Greenberg seems to want to erect a perimeter around paintings. In "Modernist Painting" he seems to want the same as Baudelaire. Baudelaire sees art as going on all the time. Greenberg seems to say 'Here's the perimeter. This is what modern art has decided it's about, which is its own conventions, its own set of rules. Having discovered this, artists in the future are free to do as they like.' This is obviously very paradoxical, as people have pointed out, but I feel that it's not Baudelairean. Baudelaire wasn't talking about fences.

But Baudelaire was also at the early stages of a kind of art idealism and didn't realise that the greatest danger to art is the artist. He didn't realise that the potential of the artist, especially in America, is to become like a Watergate lawyer.


Loopholes. It happens more and more as artists become educated. They become their own historians. After the fifties artists suffer from a historical consciousness. Picasso ingeniously cut up the rectangle. They ingeniously cut up the artistic space in which to fit. They were pie-slicing. They figured everything out perfectly and were too brilliant to become mannerists. Every era has a mannerist period and if they were living in another age they would move towards it but it's too difficult. You can't do that any more.

But after mannerism what?

You have to go on. Where I don't know. You just have to go on cutting up that pie.

But you're blaming them for pie-slicing.

I'm not really blaming them. They gotta do it or else. To realise that historical necessity, do it. Slash or else. What's annoying about it is knowing that you have to go on. Which brings us to an overly conscious period and the misreading of consciousness. It's very hard to understand what consciousness is; it's a double-edged thing. By being conscious you could see that the work appears to be going one way.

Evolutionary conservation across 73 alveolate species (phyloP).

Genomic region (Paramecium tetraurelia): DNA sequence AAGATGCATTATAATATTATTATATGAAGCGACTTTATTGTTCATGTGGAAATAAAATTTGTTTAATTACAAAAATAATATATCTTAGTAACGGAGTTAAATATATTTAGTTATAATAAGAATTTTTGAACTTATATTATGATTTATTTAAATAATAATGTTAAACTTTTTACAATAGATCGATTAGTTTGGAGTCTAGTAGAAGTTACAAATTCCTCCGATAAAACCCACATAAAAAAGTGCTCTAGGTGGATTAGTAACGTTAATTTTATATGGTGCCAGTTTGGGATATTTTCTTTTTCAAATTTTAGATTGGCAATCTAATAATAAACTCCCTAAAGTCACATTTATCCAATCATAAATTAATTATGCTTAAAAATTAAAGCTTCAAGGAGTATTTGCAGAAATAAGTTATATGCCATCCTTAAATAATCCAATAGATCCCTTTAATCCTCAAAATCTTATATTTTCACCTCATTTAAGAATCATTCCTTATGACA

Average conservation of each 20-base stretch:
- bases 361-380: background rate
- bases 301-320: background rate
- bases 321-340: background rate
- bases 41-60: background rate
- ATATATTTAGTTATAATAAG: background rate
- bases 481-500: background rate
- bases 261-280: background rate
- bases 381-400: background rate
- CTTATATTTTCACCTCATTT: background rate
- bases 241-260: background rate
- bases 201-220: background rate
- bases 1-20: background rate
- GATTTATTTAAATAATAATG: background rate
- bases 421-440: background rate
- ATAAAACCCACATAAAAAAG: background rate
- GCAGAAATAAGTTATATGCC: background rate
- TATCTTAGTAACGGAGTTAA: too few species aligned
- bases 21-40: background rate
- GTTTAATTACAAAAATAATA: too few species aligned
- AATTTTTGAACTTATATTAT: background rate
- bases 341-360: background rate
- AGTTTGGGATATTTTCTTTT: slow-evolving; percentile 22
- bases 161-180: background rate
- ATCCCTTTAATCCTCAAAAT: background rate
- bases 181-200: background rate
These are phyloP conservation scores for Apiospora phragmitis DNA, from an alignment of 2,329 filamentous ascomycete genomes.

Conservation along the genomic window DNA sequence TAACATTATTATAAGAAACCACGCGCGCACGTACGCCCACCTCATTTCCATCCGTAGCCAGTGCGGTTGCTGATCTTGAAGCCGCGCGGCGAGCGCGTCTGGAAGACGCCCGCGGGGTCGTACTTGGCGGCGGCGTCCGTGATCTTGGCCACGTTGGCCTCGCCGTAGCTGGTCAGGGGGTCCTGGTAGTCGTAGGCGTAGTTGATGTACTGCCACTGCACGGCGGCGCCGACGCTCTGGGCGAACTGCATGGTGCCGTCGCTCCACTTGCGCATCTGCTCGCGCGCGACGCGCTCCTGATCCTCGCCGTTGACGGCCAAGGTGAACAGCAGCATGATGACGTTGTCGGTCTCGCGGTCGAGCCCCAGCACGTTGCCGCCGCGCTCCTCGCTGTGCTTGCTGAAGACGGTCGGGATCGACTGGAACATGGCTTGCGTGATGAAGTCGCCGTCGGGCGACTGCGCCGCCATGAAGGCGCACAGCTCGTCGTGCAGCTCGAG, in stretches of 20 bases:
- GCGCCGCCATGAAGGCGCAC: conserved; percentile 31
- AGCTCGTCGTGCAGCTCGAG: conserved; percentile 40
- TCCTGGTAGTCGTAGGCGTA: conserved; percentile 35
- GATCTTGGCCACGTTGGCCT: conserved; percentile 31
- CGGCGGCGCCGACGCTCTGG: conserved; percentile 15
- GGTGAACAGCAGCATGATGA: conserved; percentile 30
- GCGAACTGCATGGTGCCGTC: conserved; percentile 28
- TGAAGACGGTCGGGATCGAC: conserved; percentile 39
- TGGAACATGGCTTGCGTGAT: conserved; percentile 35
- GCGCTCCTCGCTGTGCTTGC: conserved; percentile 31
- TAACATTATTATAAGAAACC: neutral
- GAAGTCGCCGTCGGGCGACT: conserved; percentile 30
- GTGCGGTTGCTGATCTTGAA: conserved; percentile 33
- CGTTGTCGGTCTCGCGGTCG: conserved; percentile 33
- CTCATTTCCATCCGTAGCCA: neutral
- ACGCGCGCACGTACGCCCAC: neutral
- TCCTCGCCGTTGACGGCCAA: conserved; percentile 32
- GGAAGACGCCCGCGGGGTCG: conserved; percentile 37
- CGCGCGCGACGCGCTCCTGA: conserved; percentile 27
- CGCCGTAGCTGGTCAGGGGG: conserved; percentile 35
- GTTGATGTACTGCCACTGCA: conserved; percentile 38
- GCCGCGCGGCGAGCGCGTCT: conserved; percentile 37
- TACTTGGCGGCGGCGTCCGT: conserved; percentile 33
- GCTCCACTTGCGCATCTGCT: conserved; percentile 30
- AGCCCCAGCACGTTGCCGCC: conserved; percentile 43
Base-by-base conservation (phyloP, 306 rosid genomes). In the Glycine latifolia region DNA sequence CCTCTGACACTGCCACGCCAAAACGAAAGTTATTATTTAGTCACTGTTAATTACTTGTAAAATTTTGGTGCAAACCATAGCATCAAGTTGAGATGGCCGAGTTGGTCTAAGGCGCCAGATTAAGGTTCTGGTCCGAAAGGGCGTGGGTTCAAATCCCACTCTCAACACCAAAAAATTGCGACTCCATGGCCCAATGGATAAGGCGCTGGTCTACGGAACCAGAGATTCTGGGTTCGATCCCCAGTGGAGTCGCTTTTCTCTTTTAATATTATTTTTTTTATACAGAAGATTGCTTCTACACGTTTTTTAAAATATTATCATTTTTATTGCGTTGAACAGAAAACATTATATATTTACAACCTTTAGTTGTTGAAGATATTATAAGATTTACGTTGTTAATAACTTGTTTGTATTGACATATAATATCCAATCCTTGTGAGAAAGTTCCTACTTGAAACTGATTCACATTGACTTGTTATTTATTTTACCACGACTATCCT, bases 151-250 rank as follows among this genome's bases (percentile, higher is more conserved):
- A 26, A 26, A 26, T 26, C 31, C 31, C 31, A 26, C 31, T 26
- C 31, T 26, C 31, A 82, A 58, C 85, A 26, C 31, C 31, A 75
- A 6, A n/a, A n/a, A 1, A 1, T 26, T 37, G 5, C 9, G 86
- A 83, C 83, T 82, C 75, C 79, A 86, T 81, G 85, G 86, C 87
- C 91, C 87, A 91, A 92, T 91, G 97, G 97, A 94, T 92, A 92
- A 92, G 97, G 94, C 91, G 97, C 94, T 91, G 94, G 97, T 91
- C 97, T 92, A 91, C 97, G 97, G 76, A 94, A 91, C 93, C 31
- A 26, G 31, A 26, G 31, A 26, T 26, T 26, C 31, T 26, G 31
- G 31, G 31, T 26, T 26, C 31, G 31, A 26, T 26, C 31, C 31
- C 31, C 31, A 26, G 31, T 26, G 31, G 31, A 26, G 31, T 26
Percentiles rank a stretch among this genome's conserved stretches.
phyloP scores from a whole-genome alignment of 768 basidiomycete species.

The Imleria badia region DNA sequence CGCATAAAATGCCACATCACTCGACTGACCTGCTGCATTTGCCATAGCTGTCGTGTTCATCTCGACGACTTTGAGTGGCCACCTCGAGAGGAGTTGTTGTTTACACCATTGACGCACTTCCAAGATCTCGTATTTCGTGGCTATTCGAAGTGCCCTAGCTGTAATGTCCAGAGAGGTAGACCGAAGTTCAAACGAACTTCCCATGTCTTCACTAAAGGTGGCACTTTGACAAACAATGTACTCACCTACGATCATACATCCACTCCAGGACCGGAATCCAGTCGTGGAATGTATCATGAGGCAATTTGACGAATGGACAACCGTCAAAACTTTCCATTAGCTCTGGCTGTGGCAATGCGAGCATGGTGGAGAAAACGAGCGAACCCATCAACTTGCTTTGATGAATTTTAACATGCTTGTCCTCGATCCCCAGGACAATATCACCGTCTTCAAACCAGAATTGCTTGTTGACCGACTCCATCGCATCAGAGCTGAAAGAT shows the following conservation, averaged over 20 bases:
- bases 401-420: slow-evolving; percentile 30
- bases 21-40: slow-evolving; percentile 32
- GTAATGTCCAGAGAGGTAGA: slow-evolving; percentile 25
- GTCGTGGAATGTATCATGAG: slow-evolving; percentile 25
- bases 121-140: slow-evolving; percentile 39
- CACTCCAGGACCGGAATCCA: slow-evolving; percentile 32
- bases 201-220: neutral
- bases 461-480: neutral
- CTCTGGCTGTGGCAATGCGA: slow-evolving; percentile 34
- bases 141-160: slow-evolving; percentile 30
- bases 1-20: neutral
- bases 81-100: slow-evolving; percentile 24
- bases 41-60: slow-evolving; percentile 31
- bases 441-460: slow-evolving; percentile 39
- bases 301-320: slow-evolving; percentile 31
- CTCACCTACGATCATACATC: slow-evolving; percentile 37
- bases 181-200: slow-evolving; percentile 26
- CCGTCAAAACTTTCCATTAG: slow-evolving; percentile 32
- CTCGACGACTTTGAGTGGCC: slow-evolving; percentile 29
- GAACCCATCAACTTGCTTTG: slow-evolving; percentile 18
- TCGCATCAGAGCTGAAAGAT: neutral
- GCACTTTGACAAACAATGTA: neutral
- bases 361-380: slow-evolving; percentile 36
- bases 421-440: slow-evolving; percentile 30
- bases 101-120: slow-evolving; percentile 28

Consciousness of historical tradition?

Everything. It's not so much history as the nature of the work itself, the problem that you give yourself. You could see that it's going one way. Now you could be conscious and realise that it's going one way and you go the way it appears to be going. You also could be conscious that it's going one way but because of the consciousness - the itness of consciousness - you then take it another way. One might call it a focus on the problem, or as John Cage would say, to ask the right question. And when you ask the right question of the work, you're conscious of the problem and then the work proceeds and consciousness has a decision. It decides whether to go with what appears to be where it's going or whether to divert it somewhere else. Now everything I say is not a negative. I'm not attacking anybody. Unlike my time when I was a young man a level of consciousness was more concerned with directing it on the right path. So, say, in painting the placement would be elegant, the space around it would be just right. Everything about it would have a feeling of 'This is it' which is the fifties.

So the fifties meant focusing on a completely new set of problems?

But it took it on the right path. I feel that now there's a fork in the road and the choice could be to divert it.

Is that the choice facing you?

Yes, actually.

What are you going to do?

Well, for the last few years I'm involved in diverting it. I feel we have no control any more over the whole aspect of problem solving even though the problems are invented by ourselves and solved by ourselves.

Why is this?

The father of cybernetics, Norbert Wiener, has a phrase, "the hardening of the categories". Things are neither open the way Baudelaire idealised it and neither are things going around like . . . I think Clem Greenberg was too influenced by the structure of the London subways. A well-working loop, wouldn't you say? (Actually, it was invented by an American.) There is a discrepancy between what appears to be an open situation, a situation in which Baudelaire and Greenberg happily meet, and on the other hand a situation where, if you want to do something else, you're forbidden. I'm not just talking about the opening up of new problems. I mean problem-solving going in the right way. Barney Newman's line was just in the right place. Motherwell's shape was absolute perfection. Tworkov left open just that which should be left open. Guston had an incredible repertoire of the open picture and the finished picture. I think what they had in the fifties was that right amount that individual pictures should have, which really couldn't be said of any other period in history. It had to be a very personal painting that had that in the past. The fresh pictures are like. the fantastic picture I saw the other day, the Giorgione with the two saints. It could be an Abstract Expressionist picture in terms of amounts.